57 Million Doses Of COVID-19 Vaccine Given In USA … And No Deaths Reported: CDC
ATLANTA — Fewer than 7,000 people reported having side effects from COVID-19 vaccines after the first 13.7 million doses were administered in the United States, the Centers for Disease Control and Prevention said Friday.
Of the 6,994 people who said they had side effects between December 14 and January 13, 640 were considered serious, the CDC said.
The findings were reported in the CDC’s Morbidity and Mortality Weekly Report and were monitored by a system that records submitted side effects of the Pfizer/BioNTech and Moderna vaccines.
The most common side effects were headache (22.4 percent), fatigue (16.5 percent) and dizziness (16.5 percent), according to the CDC. It said 113 deaths were reported, including 78 individuals who lived in long-term care facilities.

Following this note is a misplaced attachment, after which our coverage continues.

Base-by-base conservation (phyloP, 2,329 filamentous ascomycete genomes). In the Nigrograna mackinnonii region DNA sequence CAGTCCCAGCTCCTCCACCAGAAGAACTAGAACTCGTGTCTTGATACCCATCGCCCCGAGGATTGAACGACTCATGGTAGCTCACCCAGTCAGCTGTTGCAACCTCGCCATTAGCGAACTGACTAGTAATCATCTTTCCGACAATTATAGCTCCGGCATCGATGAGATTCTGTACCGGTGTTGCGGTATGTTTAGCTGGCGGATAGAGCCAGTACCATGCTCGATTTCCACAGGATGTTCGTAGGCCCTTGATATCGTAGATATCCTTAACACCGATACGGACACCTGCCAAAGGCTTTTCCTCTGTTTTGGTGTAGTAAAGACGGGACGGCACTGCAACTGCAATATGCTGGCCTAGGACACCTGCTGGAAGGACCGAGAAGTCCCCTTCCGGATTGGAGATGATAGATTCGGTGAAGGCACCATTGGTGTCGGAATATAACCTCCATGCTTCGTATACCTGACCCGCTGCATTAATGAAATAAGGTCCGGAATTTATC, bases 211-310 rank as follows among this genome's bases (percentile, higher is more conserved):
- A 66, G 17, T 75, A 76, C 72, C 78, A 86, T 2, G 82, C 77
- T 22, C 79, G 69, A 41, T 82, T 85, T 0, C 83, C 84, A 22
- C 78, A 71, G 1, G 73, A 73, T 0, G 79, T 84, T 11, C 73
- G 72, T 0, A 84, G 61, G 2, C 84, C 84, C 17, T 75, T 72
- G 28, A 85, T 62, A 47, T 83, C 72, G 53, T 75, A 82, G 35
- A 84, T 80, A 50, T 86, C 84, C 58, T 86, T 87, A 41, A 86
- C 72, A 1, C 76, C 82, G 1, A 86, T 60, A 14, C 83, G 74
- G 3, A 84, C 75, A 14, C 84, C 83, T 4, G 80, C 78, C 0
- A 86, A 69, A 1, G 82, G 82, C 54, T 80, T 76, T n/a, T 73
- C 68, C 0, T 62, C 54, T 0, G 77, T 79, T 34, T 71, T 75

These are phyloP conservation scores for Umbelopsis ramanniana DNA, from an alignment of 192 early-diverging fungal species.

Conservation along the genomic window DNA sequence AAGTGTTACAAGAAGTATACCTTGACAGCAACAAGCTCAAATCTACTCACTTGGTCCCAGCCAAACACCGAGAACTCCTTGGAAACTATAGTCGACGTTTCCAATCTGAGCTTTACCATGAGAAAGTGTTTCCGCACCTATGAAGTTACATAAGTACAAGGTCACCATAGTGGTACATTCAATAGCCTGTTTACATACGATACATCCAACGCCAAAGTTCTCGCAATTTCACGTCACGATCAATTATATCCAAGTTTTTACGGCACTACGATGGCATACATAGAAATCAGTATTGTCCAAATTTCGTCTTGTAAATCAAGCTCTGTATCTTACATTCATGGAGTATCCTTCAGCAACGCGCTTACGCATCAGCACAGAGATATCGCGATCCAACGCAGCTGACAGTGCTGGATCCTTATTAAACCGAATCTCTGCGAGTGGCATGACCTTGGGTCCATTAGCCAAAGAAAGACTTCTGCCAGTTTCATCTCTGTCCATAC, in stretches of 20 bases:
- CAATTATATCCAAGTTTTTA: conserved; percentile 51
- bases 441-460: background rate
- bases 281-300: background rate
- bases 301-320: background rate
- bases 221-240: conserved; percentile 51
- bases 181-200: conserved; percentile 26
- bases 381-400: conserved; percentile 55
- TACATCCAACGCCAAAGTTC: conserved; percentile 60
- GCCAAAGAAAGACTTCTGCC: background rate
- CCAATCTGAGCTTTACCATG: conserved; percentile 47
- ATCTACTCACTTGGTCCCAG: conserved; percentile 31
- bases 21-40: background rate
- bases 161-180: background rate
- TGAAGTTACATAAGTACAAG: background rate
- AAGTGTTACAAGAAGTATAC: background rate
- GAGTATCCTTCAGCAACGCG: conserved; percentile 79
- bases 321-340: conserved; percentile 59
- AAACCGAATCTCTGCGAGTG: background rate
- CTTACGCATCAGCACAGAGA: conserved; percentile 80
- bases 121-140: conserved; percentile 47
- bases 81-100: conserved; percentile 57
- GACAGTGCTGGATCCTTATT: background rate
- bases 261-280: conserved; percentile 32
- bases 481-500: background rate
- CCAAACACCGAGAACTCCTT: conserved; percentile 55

Muscle pain, chills, fever, swelling at the injection site, joint pain and nausea were also recorded after vaccinations.
The median age of vaccine recipients recorded in the Vaccine Adverse Event Reporting System was 42 years old. Nearly 80% of reported adverse effects occurred in women, according to the CDC.
There were 62 reports of anaphylaxis, or a severe allergic reaction, according to the CDC. Of those, 56 were after receiving the Pfizer vaccine.
The CDC said the relatively low number of reported adverse effects is good news.
“These initial findings should provide reassurance to health care providers and to vaccine recipients and promote confidence in the safety of COVID-19 vaccines,” the agency said in its report.
The findings represent the first month of the vaccination process. Vaccinations have since been rolling out more steadily, and more than 57 million doses have now been administered, according to NPR.